5 Ways to Improve Eyesight Without Glasses or Contact Lenses
If you’re not a candidate for Lasik corrective eye surgery, you may have resigned yourself to a lifetime of fumbling for glasses or contact lenses every morning. But there are options that can help you see clearly without corrective lenses.
1. Lasik Surgery
Lasik surgery remains popular because it’s extremely accurate, says Dr. Tom Edmonds of Tidewater Eye Centers in Chesapeake, Portsmouth and Virginia Beach. Since Lasik surgery affects only the surface of the eye, the risk of infection is low, he says.
Not everyone is a candidate for Lasik, says Edmonds, who has performed more than 15,000 procedures including Lasik since 1997. The surgery is not recommended for people with extremely thin or abnormally shaped corneas, Edmonds says. Nor is Lasik recommended for the small percentage of people whose myopia (nearsightedness) is minus 12 or worse or whose hyperopia (farsightedness) is plus 6 or worse, Edmonds says.
Lasik also is not recommended for people whose vision prescription is still changing, whose hormones are fluctuating because of diseases such as diabetes, who are taking medications that may cause fluctuations in vision or who are taking medications that may affect wound healing, according to the Food and Drug Administration. Other risk factors include inflammation of the eyelids, large pupils and dry eyes, according the FDA. Get solutions for helping dry eye here.
2. Photorefractive Keratectomy (PRK)
Like Lasik, Photorefractive Keratectomy (PRK) vision correction also can’t be done on extremely nearsighted or farsighted patients, Edmonds says. But PRK can be done on people with very thin corneas who aren’t candidates for Lasik. PRK requires more down time for healing after surgery—three to four days—than Lasik, Edmonds says. But six months after surgery, the results are identical to Lasik. Like Lasik, the surgery is only on the surface of the eye, so the risk of infection is low. The national average cost for PRK is $1,800–$2,500 per eye, comparable to Lasik.
3. Implantable Lenses
Implantable Contact Lenses (ICL) are a good option for people who are extremely nearsighted or extremely farsighted, Edmonds says. There’s not much pain with the procedure, and people don’t notice the contacts in their eyes afterward. The procedure is reserved for patients without astigmatism. (Astigmatism, when the cornea is shaped like a football instead of a basketball, causes vision to be blurred at any distance). The surgery can be combined with Lasik. The downside is, the lens implants can cause a patient to develop a cataract later, he says. If a cataract does develop, determining the right lens replacement can be difficult, he says. Cost per lens ranges from $1,500 to $5,500.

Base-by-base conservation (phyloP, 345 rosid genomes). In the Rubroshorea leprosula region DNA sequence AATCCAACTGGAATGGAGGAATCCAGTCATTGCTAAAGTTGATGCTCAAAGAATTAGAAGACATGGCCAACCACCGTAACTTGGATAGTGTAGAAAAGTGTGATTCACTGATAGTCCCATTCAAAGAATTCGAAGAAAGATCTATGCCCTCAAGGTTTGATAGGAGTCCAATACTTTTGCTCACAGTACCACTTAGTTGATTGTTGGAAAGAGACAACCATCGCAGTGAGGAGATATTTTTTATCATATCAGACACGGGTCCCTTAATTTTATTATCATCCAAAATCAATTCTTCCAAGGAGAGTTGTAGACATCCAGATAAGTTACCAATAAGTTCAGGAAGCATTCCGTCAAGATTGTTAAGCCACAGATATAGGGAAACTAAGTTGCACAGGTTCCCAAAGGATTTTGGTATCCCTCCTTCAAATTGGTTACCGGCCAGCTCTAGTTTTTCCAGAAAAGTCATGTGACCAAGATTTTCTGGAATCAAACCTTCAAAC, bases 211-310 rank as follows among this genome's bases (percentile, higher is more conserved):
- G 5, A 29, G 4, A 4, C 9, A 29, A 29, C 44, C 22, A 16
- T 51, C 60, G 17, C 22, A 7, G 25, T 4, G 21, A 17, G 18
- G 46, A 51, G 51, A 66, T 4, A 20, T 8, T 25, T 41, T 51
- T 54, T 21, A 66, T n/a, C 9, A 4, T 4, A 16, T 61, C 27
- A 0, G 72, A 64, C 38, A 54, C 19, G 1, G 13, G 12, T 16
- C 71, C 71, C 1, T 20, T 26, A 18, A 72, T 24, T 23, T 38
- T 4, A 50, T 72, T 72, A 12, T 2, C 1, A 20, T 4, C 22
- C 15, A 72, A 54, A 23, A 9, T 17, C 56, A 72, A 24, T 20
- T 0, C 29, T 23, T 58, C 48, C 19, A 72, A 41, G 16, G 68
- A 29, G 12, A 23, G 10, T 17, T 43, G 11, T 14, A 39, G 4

4. Clear Lens Exchange
A clear lens exchange, normally done as part of cataract surgery, is another option even for patients who don’t yet have cataracts. The replacement lenses correct astigmatism as well as nearsightedness or farsightedness—not both, Edmonds says. Some patients choose to correct one eye for near vision and the other eye for distance vision—an option referred to as monovision. Since not all people can tolerate monovision, it’s a good idea to test it out with contact lenses first before surgery. Since the surgery involves going deeper into the eye, there’s a small risk of infection. Some people see rings around lights at night. When cataracts are present, this surgery is usually covered by insurance.
5. Multi-focal lenses
A lens exchange with multi-focal lens implants can correct for distance, intermediate and near vision, Edmonds says. A multi-focal implant that also can correct astigmatism is expected to be available this spring, he says. Insurance will pay for part of the cost in patients that have already developed a cataract. Overall, these patients are very happy after surgery, he says. “There’s some strong word of mouth for this,” he says. Nationwide average cost per multi-focal lens is $2,000–$2,500 per eye. These lenses reduce the dependence on glasses at any distance in almost all cases but can associated with rings around lights at night. An alternative to the multi-focal lens, at a similar price, is an accommodating lens such as the Crystalens. Patients with these lenses see well at the computer and far away without glasses, with minimal rings at night, but still need glasses for reading. When cataracts are present, insurance covers a portion of the cost—the added out-of-pocket cost per lens ranges from $1,500 to $4,000.